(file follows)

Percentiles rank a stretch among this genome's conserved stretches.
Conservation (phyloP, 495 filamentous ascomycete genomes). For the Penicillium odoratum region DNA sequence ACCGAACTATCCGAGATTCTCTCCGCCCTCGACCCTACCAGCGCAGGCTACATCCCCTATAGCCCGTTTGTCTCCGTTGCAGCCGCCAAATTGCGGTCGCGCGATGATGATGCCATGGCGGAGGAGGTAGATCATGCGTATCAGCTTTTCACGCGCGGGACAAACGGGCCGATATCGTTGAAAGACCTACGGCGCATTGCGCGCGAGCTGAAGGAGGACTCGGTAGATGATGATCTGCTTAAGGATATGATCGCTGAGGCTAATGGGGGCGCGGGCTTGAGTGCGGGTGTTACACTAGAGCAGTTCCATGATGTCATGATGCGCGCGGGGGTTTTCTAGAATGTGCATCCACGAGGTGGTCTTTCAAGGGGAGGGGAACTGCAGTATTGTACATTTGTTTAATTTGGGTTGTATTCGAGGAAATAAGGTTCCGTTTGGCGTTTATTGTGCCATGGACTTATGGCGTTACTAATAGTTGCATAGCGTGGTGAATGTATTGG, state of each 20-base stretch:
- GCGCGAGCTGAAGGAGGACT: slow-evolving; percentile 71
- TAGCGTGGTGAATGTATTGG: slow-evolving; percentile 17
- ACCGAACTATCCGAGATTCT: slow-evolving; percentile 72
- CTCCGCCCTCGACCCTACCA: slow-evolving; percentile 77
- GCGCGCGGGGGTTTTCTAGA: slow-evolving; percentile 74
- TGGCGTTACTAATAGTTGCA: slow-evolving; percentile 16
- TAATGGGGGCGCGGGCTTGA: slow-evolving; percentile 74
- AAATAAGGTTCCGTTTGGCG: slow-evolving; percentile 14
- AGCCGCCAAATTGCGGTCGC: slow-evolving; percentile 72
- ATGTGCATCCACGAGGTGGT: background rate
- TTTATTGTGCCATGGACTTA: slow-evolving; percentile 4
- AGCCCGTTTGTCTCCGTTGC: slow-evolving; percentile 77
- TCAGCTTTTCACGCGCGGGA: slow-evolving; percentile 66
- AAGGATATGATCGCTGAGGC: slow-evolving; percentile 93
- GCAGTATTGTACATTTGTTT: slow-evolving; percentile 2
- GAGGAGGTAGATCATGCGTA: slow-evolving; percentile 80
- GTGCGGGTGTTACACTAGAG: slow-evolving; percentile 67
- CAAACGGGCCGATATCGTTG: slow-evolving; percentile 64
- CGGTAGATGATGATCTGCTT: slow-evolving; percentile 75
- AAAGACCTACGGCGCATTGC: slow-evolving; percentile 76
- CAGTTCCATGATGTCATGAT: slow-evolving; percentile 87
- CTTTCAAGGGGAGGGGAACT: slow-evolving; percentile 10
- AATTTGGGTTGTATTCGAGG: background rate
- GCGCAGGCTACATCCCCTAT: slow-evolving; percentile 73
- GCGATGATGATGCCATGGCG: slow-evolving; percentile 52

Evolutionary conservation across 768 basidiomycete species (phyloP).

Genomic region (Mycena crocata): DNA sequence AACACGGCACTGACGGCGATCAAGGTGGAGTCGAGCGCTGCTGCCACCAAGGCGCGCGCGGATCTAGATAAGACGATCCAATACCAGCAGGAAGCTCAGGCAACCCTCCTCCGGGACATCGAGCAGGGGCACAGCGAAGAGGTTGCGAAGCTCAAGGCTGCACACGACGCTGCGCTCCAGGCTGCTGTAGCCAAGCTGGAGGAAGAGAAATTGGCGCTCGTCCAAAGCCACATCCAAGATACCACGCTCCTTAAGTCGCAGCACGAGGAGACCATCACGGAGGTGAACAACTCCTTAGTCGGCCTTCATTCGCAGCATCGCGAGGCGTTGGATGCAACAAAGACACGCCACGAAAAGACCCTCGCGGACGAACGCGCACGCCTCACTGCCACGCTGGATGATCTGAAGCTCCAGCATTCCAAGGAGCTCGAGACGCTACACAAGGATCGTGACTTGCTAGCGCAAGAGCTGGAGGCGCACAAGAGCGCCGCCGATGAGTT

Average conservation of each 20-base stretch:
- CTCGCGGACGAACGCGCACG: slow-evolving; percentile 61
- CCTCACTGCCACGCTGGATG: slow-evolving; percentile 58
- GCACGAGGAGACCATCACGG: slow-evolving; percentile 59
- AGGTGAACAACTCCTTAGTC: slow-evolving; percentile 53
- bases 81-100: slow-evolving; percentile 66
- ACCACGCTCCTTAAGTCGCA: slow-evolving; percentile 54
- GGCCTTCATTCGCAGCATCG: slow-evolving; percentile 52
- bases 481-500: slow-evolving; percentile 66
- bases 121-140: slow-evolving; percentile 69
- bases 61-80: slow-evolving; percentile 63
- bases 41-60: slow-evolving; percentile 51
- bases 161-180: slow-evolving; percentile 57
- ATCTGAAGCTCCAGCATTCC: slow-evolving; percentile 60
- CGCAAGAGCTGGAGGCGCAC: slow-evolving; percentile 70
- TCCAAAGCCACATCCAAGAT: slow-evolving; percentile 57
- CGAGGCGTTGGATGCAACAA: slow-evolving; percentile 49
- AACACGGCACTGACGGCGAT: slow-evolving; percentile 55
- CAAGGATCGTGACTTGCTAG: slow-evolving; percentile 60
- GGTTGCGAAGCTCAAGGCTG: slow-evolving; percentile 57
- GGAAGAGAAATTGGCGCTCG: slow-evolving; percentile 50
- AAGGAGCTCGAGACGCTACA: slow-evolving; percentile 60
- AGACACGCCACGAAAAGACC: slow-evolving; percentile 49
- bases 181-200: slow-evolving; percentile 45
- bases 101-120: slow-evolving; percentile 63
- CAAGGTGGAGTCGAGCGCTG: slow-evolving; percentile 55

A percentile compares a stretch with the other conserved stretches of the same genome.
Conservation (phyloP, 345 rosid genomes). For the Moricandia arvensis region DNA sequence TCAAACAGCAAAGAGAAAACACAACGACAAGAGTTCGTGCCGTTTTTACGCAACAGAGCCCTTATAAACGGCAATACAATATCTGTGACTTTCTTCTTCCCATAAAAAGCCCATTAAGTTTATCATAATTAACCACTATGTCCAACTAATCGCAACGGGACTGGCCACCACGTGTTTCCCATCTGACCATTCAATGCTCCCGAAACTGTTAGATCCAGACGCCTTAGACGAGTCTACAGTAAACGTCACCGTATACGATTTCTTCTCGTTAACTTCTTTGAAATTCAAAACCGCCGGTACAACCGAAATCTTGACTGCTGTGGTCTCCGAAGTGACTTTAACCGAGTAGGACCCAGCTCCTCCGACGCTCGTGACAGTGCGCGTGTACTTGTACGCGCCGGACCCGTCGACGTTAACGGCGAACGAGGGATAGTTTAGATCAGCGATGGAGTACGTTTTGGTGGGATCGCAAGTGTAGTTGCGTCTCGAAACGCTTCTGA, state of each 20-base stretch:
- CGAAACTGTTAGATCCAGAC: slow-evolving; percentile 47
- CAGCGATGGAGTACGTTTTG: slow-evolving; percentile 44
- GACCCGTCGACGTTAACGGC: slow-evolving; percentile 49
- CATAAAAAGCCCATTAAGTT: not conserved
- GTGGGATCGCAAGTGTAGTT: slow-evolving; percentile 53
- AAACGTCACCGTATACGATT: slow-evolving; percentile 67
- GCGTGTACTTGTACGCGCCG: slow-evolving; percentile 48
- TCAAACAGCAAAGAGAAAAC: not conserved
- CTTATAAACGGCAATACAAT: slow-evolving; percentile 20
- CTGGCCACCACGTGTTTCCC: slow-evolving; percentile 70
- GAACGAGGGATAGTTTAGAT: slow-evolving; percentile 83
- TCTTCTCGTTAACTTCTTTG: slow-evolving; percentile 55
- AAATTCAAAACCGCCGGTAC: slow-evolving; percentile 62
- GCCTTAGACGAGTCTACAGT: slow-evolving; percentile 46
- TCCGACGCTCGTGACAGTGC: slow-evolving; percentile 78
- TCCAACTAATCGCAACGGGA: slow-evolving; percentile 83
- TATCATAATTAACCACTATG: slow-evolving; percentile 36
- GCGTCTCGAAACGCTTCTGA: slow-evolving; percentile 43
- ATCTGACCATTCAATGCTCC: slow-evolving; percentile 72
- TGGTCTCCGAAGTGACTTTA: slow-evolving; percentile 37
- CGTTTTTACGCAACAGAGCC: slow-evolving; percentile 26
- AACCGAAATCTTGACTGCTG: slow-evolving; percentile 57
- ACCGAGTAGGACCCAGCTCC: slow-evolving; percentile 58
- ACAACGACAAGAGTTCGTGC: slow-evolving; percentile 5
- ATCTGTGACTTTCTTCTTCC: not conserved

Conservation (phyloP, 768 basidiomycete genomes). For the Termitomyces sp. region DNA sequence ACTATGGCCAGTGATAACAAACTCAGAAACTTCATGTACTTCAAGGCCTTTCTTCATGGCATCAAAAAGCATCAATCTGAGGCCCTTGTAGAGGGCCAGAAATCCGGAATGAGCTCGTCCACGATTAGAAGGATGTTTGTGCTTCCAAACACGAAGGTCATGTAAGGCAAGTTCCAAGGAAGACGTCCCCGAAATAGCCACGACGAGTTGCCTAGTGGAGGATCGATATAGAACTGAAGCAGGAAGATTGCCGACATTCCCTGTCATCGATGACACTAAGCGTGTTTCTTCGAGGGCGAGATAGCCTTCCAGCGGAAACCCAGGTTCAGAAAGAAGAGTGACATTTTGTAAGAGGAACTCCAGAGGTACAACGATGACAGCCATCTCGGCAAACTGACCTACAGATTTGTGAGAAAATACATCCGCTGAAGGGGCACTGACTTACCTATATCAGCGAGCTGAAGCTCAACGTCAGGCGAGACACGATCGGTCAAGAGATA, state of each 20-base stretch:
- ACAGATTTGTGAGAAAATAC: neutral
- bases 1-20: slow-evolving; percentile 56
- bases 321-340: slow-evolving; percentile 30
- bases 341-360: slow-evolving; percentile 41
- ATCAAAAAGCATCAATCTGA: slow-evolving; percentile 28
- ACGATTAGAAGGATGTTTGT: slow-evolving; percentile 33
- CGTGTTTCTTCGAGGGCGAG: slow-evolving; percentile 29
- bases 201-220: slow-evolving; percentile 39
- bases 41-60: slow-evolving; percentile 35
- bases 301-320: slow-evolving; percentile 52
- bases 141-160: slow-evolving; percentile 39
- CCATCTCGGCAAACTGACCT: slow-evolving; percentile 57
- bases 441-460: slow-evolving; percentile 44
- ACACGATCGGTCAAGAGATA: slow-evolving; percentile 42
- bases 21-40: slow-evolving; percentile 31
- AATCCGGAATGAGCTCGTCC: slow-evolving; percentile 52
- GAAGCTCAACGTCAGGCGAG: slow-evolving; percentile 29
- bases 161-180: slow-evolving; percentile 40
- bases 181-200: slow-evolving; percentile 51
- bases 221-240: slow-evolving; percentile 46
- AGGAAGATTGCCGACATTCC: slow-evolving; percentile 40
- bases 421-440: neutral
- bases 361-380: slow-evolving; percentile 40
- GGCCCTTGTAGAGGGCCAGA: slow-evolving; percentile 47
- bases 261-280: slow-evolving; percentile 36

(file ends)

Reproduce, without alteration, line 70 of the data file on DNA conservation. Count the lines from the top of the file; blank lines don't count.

- AAATTCAAAACCGCCGGTAC: slow-evolving; percentile 62